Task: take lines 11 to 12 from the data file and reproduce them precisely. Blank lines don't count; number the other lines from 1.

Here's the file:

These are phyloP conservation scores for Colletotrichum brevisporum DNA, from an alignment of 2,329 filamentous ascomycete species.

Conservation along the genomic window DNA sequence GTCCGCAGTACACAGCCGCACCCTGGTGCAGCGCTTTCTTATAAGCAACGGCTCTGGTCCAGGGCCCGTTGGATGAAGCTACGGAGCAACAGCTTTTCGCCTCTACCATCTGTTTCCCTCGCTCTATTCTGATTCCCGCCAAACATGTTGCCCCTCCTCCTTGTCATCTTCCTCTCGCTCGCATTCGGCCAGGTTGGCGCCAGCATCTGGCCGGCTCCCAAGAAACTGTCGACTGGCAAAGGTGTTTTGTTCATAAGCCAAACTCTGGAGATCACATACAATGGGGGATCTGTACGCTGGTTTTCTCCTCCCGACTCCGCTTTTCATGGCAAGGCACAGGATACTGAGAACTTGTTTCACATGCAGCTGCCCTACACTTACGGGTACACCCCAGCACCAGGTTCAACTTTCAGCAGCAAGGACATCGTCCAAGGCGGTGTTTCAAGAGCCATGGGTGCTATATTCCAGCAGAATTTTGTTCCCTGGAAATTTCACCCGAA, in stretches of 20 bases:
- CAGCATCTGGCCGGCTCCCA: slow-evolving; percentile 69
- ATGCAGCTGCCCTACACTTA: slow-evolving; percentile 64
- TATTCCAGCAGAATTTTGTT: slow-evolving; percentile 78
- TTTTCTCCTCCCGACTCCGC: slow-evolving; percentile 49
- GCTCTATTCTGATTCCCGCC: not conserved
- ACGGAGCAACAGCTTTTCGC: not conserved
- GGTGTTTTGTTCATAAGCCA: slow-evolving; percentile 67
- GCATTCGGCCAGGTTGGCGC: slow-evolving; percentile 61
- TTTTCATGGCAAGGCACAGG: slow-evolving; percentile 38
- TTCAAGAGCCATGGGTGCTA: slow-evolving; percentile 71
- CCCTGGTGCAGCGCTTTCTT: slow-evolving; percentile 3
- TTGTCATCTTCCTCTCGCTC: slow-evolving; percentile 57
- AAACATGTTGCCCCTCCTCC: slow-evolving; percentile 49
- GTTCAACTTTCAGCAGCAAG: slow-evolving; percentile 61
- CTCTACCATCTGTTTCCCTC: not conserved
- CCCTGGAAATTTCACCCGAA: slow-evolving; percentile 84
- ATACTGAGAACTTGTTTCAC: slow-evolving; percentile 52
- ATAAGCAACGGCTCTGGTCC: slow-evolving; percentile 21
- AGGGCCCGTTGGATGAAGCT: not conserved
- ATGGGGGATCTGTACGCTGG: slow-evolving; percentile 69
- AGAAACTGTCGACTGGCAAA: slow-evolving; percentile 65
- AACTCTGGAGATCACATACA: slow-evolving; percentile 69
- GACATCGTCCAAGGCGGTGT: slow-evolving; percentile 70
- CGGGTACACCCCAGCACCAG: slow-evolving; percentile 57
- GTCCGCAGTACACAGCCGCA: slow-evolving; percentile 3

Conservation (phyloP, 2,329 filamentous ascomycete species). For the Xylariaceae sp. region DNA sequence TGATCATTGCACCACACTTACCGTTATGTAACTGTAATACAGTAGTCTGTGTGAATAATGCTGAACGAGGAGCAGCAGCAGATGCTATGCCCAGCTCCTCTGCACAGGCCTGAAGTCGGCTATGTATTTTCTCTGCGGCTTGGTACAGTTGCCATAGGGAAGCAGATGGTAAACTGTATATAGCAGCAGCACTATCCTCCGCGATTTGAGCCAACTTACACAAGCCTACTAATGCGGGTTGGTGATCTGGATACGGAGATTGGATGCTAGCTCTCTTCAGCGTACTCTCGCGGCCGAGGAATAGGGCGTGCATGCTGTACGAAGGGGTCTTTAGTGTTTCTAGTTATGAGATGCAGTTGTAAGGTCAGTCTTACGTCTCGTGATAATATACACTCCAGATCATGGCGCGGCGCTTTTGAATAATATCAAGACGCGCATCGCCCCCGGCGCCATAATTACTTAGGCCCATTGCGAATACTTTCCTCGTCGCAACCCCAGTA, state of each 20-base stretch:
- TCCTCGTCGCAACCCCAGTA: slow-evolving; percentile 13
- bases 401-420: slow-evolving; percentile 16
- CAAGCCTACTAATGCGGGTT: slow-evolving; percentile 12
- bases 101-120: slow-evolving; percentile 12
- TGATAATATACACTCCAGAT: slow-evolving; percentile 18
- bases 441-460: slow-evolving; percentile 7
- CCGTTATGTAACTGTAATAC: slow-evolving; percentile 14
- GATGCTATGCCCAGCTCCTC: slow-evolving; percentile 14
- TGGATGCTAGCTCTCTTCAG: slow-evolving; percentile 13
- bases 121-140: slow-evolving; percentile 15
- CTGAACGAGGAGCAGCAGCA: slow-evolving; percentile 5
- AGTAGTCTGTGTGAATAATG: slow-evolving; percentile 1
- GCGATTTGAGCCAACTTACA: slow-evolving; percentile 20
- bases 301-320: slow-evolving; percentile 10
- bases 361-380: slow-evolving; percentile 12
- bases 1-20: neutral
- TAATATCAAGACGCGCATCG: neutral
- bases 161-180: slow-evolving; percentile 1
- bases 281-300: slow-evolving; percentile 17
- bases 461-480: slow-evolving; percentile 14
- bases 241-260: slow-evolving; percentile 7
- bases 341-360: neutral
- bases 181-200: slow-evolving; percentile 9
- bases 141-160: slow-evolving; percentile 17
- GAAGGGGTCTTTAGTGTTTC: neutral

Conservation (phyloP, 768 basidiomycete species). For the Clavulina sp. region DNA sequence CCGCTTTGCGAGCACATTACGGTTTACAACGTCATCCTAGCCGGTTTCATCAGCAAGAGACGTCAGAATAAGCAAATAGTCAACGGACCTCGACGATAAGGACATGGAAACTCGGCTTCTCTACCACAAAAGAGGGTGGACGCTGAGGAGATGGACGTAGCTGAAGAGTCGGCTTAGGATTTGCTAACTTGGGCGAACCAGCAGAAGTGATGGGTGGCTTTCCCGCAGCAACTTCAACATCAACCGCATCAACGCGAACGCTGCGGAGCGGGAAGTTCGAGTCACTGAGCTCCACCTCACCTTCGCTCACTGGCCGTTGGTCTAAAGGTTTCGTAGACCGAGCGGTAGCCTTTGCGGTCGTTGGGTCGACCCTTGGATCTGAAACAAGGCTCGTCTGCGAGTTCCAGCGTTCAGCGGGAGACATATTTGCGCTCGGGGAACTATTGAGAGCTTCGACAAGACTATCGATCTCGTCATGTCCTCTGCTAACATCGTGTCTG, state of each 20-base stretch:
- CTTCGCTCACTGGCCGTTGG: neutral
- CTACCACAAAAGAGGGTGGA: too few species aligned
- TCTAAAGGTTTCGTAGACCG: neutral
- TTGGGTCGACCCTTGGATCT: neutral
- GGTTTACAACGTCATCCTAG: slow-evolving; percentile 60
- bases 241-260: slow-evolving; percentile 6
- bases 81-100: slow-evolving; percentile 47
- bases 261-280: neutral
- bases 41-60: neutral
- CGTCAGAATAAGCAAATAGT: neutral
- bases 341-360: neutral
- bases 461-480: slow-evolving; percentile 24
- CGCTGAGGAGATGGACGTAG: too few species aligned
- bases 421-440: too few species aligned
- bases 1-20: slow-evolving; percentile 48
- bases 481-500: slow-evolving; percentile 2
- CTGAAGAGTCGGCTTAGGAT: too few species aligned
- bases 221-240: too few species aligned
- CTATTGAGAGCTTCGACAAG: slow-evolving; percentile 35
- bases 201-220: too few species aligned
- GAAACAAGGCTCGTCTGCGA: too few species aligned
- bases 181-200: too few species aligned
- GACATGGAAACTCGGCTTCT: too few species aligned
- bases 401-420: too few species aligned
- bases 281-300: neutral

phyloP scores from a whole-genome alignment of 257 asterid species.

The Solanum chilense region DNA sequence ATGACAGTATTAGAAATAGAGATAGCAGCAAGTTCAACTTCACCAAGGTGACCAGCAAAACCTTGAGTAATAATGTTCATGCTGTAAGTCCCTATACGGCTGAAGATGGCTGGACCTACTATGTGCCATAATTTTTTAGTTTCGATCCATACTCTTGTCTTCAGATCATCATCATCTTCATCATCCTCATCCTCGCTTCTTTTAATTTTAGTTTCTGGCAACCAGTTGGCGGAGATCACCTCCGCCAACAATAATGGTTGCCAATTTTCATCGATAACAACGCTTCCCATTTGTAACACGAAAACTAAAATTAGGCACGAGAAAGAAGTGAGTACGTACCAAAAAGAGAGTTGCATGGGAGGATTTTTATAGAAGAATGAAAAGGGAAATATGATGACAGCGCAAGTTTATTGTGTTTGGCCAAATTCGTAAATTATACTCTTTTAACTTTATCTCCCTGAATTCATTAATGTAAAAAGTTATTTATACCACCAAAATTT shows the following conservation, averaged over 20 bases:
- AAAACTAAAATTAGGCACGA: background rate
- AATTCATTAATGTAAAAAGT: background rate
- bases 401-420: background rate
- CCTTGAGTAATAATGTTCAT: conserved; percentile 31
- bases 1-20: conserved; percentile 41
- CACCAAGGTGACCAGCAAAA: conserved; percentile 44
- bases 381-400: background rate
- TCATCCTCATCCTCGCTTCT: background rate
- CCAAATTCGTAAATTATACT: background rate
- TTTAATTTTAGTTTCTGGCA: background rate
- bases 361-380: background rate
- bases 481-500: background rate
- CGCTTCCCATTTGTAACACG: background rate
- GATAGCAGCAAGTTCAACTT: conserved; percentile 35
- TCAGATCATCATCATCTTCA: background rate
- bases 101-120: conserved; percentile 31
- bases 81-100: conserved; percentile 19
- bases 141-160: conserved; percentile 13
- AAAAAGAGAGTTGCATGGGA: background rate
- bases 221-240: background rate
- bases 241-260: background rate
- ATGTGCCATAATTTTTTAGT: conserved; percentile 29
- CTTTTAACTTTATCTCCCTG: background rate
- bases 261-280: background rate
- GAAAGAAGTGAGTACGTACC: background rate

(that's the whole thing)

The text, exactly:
- TTTTCATGGCAAGGCACAGG: slow-evolving; percentile 38
- TTCAAGAGCCATGGGTGCTA: slow-evolving; percentile 71